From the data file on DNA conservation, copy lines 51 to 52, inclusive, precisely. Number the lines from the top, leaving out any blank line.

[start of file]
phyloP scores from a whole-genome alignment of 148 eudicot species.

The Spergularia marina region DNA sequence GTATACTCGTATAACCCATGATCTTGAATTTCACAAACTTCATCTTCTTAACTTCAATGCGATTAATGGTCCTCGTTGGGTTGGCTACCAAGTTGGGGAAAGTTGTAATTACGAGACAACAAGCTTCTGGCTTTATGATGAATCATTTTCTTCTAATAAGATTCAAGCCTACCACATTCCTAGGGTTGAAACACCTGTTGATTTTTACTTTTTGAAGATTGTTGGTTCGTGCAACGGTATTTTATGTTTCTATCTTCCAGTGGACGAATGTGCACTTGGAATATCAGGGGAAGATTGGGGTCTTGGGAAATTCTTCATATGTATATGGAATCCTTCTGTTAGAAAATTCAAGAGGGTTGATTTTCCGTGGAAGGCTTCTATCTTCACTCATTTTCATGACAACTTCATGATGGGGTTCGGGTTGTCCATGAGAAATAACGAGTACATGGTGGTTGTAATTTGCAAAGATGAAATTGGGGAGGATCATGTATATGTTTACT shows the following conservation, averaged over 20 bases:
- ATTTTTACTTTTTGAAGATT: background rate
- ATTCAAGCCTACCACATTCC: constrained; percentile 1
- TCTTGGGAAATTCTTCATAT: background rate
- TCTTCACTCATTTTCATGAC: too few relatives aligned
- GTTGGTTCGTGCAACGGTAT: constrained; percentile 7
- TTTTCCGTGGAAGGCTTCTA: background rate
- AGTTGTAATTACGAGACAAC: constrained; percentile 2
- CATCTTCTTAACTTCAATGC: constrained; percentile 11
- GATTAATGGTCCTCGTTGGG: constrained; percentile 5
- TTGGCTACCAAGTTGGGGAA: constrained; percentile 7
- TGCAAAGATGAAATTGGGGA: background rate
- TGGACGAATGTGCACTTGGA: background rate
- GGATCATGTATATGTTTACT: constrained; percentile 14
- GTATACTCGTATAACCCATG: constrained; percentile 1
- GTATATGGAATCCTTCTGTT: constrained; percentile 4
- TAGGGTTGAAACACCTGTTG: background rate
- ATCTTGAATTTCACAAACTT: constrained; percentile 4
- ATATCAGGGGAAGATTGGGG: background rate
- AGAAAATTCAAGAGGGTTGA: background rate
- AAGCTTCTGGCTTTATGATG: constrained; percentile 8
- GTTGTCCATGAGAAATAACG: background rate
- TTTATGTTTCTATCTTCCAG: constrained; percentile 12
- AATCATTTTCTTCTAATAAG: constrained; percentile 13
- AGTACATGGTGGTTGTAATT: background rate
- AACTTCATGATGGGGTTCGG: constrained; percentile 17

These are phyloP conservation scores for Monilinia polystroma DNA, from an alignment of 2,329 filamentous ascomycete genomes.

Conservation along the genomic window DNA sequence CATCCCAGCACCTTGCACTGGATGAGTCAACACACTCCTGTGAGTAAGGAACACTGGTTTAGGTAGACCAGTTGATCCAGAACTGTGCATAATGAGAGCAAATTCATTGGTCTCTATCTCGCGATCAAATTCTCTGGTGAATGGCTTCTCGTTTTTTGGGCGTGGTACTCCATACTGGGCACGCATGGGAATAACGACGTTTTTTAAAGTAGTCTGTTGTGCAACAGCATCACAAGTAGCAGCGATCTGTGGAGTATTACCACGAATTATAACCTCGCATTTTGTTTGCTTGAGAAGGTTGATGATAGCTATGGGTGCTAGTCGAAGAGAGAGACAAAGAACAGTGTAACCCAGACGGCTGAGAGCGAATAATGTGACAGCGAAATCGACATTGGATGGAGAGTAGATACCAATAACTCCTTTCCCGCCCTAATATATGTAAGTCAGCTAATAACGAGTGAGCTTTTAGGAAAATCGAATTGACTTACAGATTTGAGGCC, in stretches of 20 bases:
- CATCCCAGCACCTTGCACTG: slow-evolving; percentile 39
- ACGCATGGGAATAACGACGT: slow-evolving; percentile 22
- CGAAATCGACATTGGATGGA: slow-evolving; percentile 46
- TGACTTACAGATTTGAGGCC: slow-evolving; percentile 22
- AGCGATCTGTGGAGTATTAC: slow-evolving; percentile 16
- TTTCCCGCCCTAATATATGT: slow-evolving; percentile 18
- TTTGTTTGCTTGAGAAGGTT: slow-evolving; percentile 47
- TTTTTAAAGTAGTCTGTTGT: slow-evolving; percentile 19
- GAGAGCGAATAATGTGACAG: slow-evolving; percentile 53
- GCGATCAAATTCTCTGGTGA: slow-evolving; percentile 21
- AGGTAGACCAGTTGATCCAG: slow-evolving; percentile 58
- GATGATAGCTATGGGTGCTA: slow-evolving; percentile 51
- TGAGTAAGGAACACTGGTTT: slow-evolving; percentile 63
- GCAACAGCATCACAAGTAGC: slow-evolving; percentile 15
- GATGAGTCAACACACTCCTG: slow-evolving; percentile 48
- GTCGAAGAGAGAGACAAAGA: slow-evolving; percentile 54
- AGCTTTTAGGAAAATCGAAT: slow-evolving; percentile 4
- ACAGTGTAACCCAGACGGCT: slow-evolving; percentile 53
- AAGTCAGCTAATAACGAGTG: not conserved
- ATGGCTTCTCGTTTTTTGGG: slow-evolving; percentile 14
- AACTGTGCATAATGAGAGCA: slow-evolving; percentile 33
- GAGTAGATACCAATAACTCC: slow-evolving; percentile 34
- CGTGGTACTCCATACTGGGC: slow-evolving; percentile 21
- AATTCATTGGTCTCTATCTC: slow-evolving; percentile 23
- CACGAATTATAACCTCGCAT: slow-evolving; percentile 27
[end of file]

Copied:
- GAGTAGATACCAATAACTCC: slow-evolving; percentile 34
- CGTGGTACTCCATACTGGGC: slow-evolving; percentile 21